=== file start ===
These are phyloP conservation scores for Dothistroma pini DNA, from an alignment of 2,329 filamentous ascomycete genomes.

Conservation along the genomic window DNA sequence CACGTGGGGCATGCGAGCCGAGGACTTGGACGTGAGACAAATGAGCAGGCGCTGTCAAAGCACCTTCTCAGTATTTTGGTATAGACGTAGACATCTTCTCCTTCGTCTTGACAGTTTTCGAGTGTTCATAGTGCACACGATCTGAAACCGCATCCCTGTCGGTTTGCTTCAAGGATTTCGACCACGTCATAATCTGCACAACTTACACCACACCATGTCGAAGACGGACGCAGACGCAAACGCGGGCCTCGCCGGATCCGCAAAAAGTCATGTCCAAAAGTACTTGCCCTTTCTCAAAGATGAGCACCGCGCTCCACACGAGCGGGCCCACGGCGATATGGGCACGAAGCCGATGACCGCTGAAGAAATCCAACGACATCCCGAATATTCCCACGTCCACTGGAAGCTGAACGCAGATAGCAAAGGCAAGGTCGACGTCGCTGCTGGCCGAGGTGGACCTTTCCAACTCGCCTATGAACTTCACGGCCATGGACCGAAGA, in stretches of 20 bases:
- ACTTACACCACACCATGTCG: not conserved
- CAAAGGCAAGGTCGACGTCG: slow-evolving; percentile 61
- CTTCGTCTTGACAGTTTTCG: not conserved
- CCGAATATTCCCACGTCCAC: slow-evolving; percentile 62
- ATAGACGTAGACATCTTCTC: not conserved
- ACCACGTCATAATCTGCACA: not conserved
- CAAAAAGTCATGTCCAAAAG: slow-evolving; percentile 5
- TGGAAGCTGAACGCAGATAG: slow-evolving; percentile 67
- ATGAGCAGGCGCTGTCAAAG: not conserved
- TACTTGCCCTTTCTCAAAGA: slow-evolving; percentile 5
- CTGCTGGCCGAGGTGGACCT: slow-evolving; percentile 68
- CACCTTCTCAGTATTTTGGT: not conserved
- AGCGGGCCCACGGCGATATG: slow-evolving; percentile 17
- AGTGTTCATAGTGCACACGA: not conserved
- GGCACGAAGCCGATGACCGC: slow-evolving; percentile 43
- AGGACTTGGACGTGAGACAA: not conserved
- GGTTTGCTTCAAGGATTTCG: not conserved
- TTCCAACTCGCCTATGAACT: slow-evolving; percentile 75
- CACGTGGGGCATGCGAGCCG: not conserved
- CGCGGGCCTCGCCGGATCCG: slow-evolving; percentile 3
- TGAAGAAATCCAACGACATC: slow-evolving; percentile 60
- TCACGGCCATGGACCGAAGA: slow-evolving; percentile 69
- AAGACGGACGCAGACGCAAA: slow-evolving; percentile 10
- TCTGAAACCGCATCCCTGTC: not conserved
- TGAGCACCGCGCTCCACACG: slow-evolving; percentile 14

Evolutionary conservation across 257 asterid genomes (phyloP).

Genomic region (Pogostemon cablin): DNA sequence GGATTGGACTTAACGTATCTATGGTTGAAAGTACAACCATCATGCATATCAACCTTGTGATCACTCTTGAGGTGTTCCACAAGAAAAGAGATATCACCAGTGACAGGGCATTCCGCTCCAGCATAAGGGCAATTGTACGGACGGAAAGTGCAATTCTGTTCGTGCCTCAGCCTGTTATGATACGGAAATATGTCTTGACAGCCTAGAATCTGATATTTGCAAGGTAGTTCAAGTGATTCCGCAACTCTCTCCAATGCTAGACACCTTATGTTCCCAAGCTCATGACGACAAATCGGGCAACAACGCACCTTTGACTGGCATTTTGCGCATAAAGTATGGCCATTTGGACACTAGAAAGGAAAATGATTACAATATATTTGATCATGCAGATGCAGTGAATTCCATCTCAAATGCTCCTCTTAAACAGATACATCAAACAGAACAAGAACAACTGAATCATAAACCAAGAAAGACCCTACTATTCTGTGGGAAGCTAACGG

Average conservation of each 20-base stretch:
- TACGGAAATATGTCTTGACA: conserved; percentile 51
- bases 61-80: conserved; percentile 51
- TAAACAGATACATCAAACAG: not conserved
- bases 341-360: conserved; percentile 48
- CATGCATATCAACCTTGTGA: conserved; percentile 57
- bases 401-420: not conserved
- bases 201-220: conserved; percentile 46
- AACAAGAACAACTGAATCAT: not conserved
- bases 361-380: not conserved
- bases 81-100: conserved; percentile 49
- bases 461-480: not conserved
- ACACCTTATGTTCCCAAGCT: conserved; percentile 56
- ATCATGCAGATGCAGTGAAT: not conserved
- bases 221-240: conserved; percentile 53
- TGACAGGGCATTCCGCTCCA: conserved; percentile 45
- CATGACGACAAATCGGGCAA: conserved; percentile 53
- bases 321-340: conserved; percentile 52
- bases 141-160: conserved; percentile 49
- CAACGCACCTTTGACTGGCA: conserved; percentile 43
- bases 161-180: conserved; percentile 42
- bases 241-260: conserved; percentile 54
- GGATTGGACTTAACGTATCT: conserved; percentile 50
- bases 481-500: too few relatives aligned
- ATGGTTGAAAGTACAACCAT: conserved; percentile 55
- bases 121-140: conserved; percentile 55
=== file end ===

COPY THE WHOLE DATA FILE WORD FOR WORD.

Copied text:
These are phyloP conservation scores for Dothistroma pini DNA, from an alignment of 2,329 filamentous ascomycete genomes.

Conservation along the genomic window DNA sequence CACGTGGGGCATGCGAGCCGAGGACTTGGACGTGAGACAAATGAGCAGGCGCTGTCAAAGCACCTTCTCAGTATTTTGGTATAGACGTAGACATCTTCTCCTTCGTCTTGACAGTTTTCGAGTGTTCATAGTGCACACGATCTGAAACCGCATCCCTGTCGGTTTGCTTCAAGGATTTCGACCACGTCATAATCTGCACAACTTACACCACACCATGTCGAAGACGGACGCAGACGCAAACGCGGGCCTCGCCGGATCCGCAAAAAGTCATGTCCAAAAGTACTTGCCCTTTCTCAAAGATGAGCACCGCGCTCCACACGAGCGGGCCCACGGCGATATGGGCACGAAGCCGATGACCGCTGAAGAAATCCAACGACATCCCGAATATTCCCACGTCCACTGGAAGCTGAACGCAGATAGCAAAGGCAAGGTCGACGTCGCTGCTGGCCGAGGTGGACCTTTCCAACTCGCCTATGAACTTCACGGCCATGGACCGAAGA, in stretches of 20 bases:
- ACTTACACCACACCATGTCG: not conserved
- CAAAGGCAAGGTCGACGTCG: slow-evolving; percentile 61
- CTTCGTCTTGACAGTTTTCG: not conserved
- CCGAATATTCCCACGTCCAC: slow-evolving; percentile 62
- ATAGACGTAGACATCTTCTC: not conserved
- ACCACGTCATAATCTGCACA: not conserved
- CAAAAAGTCATGTCCAAAAG: slow-evolving; percentile 5
- TGGAAGCTGAACGCAGATAG: slow-evolving; percentile 67
- ATGAGCAGGCGCTGTCAAAG: not conserved
- TACTTGCCCTTTCTCAAAGA: slow-evolving; percentile 5
- CTGCTGGCCGAGGTGGACCT: slow-evolving; percentile 68
- CACCTTCTCAGTATTTTGGT: not conserved
- AGCGGGCCCACGGCGATATG: slow-evolving; percentile 17
- AGTGTTCATAGTGCACACGA: not conserved
- GGCACGAAGCCGATGACCGC: slow-evolving; percentile 43
- AGGACTTGGACGTGAGACAA: not conserved
- GGTTTGCTTCAAGGATTTCG: not conserved
- TTCCAACTCGCCTATGAACT: slow-evolving; percentile 75
- CACGTGGGGCATGCGAGCCG: not conserved
- CGCGGGCCTCGCCGGATCCG: slow-evolving; percentile 3
- TGAAGAAATCCAACGACATC: slow-evolving; percentile 60
- TCACGGCCATGGACCGAAGA: slow-evolving; percentile 69
- AAGACGGACGCAGACGCAAA: slow-evolving; percentile 10
- TCTGAAACCGCATCCCTGTC: not conserved
- TGAGCACCGCGCTCCACACG: slow-evolving; percentile 14

Evolutionary conservation across 257 asterid genomes (phyloP).

Genomic region (Pogostemon cablin): DNA sequence GGATTGGACTTAACGTATCTATGGTTGAAAGTACAACCATCATGCATATCAACCTTGTGATCACTCTTGAGGTGTTCCACAAGAAAAGAGATATCACCAGTGACAGGGCATTCCGCTCCAGCATAAGGGCAATTGTACGGACGGAAAGTGCAATTCTGTTCGTGCCTCAGCCTGTTATGATACGGAAATATGTCTTGACAGCCTAGAATCTGATATTTGCAAGGTAGTTCAAGTGATTCCGCAACTCTCTCCAATGCTAGACACCTTATGTTCCCAAGCTCATGACGACAAATCGGGCAACAACGCACCTTTGACTGGCATTTTGCGCATAAAGTATGGCCATTTGGACACTAGAAAGGAAAATGATTACAATATATTTGATCATGCAGATGCAGTGAATTCCATCTCAAATGCTCCTCTTAAACAGATACATCAAACAGAACAAGAACAACTGAATCATAAACCAAGAAAGACCCTACTATTCTGTGGGAAGCTAACGG

Average conservation of each 20-base stretch:
- TACGGAAATATGTCTTGACA: conserved; percentile 51
- bases 61-80: conserved; percentile 51
- TAAACAGATACATCAAACAG: not conserved
- bases 341-360: conserved; percentile 48
- CATGCATATCAACCTTGTGA: conserved; percentile 57
- bases 401-420: not conserved
- bases 201-220: conserved; percentile 46
- AACAAGAACAACTGAATCAT: not conserved
- bases 361-380: not conserved
- bases 81-100: conserved; percentile 49
- bases 461-480: not conserved
- ACACCTTATGTTCCCAAGCT: conserved; percentile 56
- ATCATGCAGATGCAGTGAAT: not conserved
- bases 221-240: conserved; percentile 53
- TGACAGGGCATTCCGCTCCA: conserved; percentile 45
- CATGACGACAAATCGGGCAA: conserved; percentile 53
- bases 321-340: conserved; percentile 52
- bases 141-160: conserved; percentile 49
- CAACGCACCTTTGACTGGCA: conserved; percentile 43
- bases 161-180: conserved; percentile 42
- bases 241-260: conserved; percentile 54
- GGATTGGACTTAACGTATCT: conserved; percentile 50
- bases 481-500: too few relatives aligned
- ATGGTTGAAAGTACAACCAT: conserved; percentile 55
- bases 121-140: conserved; percentile 55